It is extremely challenging to live with a peanut allergy. Just imagine living your whole life knowing you could just touch a door knob and die. Try a little experiment, be me for a week you cant eat anything with any type of nut in it. Each food that you do eat you have to read the ingredients twice to be sure. At the bottom of the list get used to seeing made in a facility that also processes peanuts, and if it does say that sorry you cannot consume. If you accidentally touch peanuts, scrub your hands arms and face for five minutes and air dry. if you smell peanuts cover your mouth and nose and run away until the smell is gone. It is harder than it may look!, And there is always cross-contamination. When you are at your friends house you cant eat anything. If they had peanut butter on the knife and then put the knife in the margarine and you ate it well it is now time to go to the hospital because you are in anaphylactic shock. To sum it up, peanut allergies aren’t just something that the victim takes cautions about but everyone needs to.

In conclusion, 73 percent of people don’t know enough about allergies to be around a person that has severe reactions. Today you heard how people get allergies, what anaphylaxis is and how annoying allergies are. Next time you meet someone with any type of severe allergy show some sympathy for them. If they go into shock get out the epi pen and pull off the grey cap at the tip and jab it in their thigh, believe me it might sound weird but you will be their hero.

Brenaya wrote this speech for school. Thanks for sending it in!

Oh, PS. Sometimes people write to me and say they are having trouble breathing. If you do that, PLEASE go to the emergency room or doctor as before you even finish your email! I would drive you, myself, but oftentimes I get emails from other countries from children saying they are having trouble breathing. As a parent (and a human being) it troubles me to think that you emailed me and then perhaps collapsed.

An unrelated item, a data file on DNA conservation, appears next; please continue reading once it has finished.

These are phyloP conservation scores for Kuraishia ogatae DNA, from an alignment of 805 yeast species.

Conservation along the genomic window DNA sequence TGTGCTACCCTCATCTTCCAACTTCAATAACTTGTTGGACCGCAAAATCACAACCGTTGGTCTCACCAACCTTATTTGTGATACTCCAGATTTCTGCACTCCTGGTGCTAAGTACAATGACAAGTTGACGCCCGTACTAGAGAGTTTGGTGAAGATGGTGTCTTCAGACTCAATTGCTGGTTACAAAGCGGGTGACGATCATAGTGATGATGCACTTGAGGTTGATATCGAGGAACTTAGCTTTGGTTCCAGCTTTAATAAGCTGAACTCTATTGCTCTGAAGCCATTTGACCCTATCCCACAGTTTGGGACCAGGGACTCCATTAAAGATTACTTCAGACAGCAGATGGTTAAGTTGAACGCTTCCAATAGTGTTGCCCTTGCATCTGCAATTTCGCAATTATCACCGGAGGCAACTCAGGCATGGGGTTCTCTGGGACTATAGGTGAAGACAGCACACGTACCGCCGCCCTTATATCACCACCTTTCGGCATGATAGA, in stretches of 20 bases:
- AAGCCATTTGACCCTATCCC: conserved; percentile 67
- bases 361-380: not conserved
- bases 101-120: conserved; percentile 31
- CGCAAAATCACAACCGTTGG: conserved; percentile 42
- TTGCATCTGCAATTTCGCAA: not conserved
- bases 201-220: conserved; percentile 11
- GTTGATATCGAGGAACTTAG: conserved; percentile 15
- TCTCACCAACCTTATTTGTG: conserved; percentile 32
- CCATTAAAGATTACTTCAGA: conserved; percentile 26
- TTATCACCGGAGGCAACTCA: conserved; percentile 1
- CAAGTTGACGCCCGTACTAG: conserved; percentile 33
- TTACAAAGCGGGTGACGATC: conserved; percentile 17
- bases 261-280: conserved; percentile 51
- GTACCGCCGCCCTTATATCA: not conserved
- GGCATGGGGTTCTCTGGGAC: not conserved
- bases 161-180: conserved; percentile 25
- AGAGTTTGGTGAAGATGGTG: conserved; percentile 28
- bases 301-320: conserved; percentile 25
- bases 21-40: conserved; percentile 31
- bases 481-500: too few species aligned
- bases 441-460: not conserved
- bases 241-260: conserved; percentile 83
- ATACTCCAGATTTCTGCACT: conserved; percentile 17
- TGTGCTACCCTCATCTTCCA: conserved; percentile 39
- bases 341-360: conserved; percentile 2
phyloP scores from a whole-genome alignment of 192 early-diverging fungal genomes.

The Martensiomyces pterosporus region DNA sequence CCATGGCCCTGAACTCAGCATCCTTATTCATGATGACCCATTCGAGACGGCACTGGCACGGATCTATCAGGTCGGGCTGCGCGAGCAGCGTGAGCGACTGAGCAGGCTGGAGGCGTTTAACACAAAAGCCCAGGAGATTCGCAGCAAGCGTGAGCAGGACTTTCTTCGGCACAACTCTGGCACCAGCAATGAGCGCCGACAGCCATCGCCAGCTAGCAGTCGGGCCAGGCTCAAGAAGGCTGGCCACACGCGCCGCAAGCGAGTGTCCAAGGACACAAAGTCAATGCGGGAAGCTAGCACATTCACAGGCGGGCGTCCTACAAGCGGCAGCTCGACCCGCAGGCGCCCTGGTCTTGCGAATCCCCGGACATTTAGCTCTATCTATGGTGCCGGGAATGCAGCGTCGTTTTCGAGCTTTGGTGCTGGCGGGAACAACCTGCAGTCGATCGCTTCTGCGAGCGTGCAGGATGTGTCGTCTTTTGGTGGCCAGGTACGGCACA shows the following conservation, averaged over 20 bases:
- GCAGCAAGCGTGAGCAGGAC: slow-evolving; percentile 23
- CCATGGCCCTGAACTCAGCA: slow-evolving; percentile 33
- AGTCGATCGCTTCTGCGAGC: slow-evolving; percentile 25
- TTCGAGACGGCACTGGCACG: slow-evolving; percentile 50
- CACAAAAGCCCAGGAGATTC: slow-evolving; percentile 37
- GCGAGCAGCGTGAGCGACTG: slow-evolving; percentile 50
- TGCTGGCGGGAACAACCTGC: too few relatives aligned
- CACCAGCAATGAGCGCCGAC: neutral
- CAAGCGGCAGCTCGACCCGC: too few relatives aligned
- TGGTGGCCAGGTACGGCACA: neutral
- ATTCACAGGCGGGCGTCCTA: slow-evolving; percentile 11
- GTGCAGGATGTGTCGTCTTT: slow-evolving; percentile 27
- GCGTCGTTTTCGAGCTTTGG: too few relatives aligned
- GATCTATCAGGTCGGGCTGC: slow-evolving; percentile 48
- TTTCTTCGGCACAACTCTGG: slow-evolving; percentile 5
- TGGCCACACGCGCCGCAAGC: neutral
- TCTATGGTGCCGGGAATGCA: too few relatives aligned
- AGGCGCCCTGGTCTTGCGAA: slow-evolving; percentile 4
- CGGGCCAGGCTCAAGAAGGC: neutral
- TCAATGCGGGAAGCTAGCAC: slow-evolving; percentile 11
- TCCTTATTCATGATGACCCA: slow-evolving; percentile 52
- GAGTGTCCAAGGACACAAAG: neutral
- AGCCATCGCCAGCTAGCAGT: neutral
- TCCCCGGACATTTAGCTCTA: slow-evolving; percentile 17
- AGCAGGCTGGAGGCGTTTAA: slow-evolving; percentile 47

If you write me once because you are feeling sick, please write me later and tell me you are okay. I worry about anaphylaxis and asthma and what might be happening to you.

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Thoughts on Allergy News

January 16, 2007 at 8:51 pm (Allergy News!, Australia, Blog & Websites, kids, medical, shots, social issues)

Hey, gang.  In case you’ve wondered why it has been a month+ since the last show…I have a lot of material in mind, and a lot going on that I want to include in the show.  Some of it is good, some of it is bad, to be honest.  Not bad, as in “gripe, complain, grouse, boo, hiss,” just bad in terms of…”how should I best address this on the show?”

One of my priorities for this show is to provide a forum for parents–allergy parents–who serve as advocates for their allergic children.  I’m in a challenging situation right now, waiting to see what the outcome will be.  I will be honest: I have lost my temper in this situation once already.

I’ll fill you in when I know how things are going to turn out.  Hopefully God will grant me the grace to have my interaction in this scenario serve as a blessing to others.  That is my prayer.

In other Allergy News news, Aaron Dwyer has volunteered to co-host with me soon, and I have discussed  some ideas with a local allergy businessman re: the direction of the show…there are a lot of things coming up in the future for Allergy News.  Stay tuned.